We intend to employ personnel in such areas as sales, technical support and finance once we have increased our revenues or received an injection of capital that is sufficient to support such personnel. In addition to our online chess subscriptions, we recently began selling video calling services. The sales are automated, and we have not hired any new employees to support this activity, and we are using an outside software development firm to enhance the existing technology. We anticipate our Chief Executive Officer and members of our advisory board will be able to find third parties who are capable of marketing the product in exchange for a sales commission. Once we achieve a sufficient revenue level to hire employees, we plan to do so, which will result in an increase in our selling, general and administrative expenses.

 

Our limited operating history and the uncertain nature of our future operations and the markets we address or intend to address make predictions of our future results of operations difficult. Our operations may never generate significant revenues, and we may never achieve profitable operations.

 

 17

 

 

Management’s Discussion and Analysis of Financial Condition and Results of Operations

 

The following discussion of our financial condition and results of operations should be read in conjunction with the financial statements and related notes to the financial statements included elsewhere in this Form 10-K. This discussion contains forward-looking statements that relate to future events or our future financial performance. These statements involve known and unknown risks, uncertainties and other factors that may cause our actual results, levels of activity, performance or achievements to be materially different from any future results, levels of activity, performance or achievements expressed or implied by these forward-looking statements.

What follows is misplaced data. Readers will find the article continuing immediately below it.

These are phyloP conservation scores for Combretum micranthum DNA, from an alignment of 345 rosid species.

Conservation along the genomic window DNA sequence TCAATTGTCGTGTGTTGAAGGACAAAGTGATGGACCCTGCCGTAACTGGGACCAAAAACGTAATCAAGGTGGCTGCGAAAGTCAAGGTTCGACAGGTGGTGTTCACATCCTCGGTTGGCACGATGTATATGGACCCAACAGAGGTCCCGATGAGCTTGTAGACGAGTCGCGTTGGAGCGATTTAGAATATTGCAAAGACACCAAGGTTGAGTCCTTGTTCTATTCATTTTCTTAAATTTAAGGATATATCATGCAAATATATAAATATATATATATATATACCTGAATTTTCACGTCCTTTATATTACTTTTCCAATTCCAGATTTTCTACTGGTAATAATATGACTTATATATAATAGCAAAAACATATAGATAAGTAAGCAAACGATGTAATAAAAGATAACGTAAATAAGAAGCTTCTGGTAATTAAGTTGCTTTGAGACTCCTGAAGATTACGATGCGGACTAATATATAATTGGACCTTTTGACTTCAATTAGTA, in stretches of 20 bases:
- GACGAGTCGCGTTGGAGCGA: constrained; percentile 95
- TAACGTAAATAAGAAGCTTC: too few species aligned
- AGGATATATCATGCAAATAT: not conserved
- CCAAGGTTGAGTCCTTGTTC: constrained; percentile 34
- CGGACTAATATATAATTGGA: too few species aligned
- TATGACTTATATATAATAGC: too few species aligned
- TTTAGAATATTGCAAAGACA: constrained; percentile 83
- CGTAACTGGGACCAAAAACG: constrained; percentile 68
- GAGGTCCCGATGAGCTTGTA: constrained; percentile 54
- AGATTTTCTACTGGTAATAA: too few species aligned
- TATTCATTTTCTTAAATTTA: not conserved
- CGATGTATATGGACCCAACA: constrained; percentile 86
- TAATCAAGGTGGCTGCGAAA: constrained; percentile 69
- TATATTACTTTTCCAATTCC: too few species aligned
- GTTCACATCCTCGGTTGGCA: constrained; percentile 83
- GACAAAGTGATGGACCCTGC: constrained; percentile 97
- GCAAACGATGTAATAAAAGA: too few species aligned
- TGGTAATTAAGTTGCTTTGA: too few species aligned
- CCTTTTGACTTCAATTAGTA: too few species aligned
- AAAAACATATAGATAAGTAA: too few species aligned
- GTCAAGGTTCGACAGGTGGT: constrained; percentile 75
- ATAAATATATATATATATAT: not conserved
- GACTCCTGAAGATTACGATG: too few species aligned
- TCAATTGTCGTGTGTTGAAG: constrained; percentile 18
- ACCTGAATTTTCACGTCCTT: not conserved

Results of Operations

 

Fiscal Year 2017 Compared to Fiscal Year 2016

 

Our revenues for fiscal 2017 decreased by $23,370, or 52%, to $21,508 as compared to $44,878 reported for fiscal 2016. The decrease in revenues is attributable to a decrease in revenues in our telecom business. We have changed this business to a video-calling business that runs on Amazon Web Services, and we are rebuilding our revenue base. In fiscal 2017, the majority of our revenues were from consulting services, which did not incur any cost of services. In fiscal 2016, we incurred $115,864 in costs of services, primarily related to a disputed contract for colocation services in which we were invoiced more than $100,000 for an alleged contractual violation.

 

Selling, general and administrative expenses decreased by $65,701, or 26%, to $189,491 for fiscal 2017 from $255,192 reported in the prior fiscal year. The decrease is primarily attributable to the non-cash compensation charge for stock-option expense and stock-based compensation of approximately $199,000 in fiscal 2016, as compared to approximately $164,000 in fiscal 2017.